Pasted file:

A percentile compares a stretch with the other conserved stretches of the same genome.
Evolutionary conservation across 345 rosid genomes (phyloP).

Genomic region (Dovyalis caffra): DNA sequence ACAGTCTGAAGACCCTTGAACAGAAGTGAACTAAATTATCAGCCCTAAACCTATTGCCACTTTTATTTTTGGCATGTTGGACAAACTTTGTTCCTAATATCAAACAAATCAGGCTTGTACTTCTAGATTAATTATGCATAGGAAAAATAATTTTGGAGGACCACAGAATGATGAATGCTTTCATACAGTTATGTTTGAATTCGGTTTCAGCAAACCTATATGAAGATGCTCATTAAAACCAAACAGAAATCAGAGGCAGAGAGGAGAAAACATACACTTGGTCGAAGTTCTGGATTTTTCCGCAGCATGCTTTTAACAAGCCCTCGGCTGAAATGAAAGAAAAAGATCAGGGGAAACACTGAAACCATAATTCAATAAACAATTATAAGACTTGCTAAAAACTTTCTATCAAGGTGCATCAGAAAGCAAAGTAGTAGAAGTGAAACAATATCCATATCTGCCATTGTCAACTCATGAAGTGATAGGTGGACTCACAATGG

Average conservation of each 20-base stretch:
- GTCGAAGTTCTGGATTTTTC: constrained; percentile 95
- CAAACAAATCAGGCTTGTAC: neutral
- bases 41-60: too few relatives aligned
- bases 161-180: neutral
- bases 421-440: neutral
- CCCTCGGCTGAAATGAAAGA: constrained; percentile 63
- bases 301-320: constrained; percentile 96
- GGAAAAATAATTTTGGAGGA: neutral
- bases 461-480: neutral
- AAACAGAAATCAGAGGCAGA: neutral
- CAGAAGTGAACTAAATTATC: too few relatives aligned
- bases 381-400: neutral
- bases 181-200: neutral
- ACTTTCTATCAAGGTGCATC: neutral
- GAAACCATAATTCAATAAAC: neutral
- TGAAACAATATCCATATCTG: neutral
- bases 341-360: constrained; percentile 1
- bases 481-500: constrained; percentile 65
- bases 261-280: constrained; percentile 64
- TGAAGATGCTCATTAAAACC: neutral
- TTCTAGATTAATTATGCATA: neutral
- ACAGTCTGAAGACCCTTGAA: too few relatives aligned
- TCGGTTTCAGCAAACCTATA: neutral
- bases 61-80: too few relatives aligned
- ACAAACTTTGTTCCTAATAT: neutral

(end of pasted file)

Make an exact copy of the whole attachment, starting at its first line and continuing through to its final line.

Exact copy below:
A percentile compares a stretch with the other conserved stretches of the same genome.
Evolutionary conservation across 345 rosid genomes (phyloP).

Genomic region (Dovyalis caffra): DNA sequence ACAGTCTGAAGACCCTTGAACAGAAGTGAACTAAATTATCAGCCCTAAACCTATTGCCACTTTTATTTTTGGCATGTTGGACAAACTTTGTTCCTAATATCAAACAAATCAGGCTTGTACTTCTAGATTAATTATGCATAGGAAAAATAATTTTGGAGGACCACAGAATGATGAATGCTTTCATACAGTTATGTTTGAATTCGGTTTCAGCAAACCTATATGAAGATGCTCATTAAAACCAAACAGAAATCAGAGGCAGAGAGGAGAAAACATACACTTGGTCGAAGTTCTGGATTTTTCCGCAGCATGCTTTTAACAAGCCCTCGGCTGAAATGAAAGAAAAAGATCAGGGGAAACACTGAAACCATAATTCAATAAACAATTATAAGACTTGCTAAAAACTTTCTATCAAGGTGCATCAGAAAGCAAAGTAGTAGAAGTGAAACAATATCCATATCTGCCATTGTCAACTCATGAAGTGATAGGTGGACTCACAATGG

Average conservation of each 20-base stretch:
- GTCGAAGTTCTGGATTTTTC: constrained; percentile 95
- CAAACAAATCAGGCTTGTAC: neutral
- bases 41-60: too few relatives aligned
- bases 161-180: neutral
- bases 421-440: neutral
- CCCTCGGCTGAAATGAAAGA: constrained; percentile 63
- bases 301-320: constrained; percentile 96
- GGAAAAATAATTTTGGAGGA: neutral
- bases 461-480: neutral
- AAACAGAAATCAGAGGCAGA: neutral
- CAGAAGTGAACTAAATTATC: too few relatives aligned
- bases 381-400: neutral
- bases 181-200: neutral
- ACTTTCTATCAAGGTGCATC: neutral
- GAAACCATAATTCAATAAAC: neutral
- TGAAACAATATCCATATCTG: neutral
- bases 341-360: constrained; percentile 1
- bases 481-500: constrained; percentile 65
- bases 261-280: constrained; percentile 64
- TGAAGATGCTCATTAAAACC: neutral
- TTCTAGATTAATTATGCATA: neutral
- ACAGTCTGAAGACCCTTGAA: too few relatives aligned
- TCGGTTTCAGCAAACCTATA: neutral
- bases 61-80: too few relatives aligned
- ACAAACTTTGTTCCTAATAT: neutral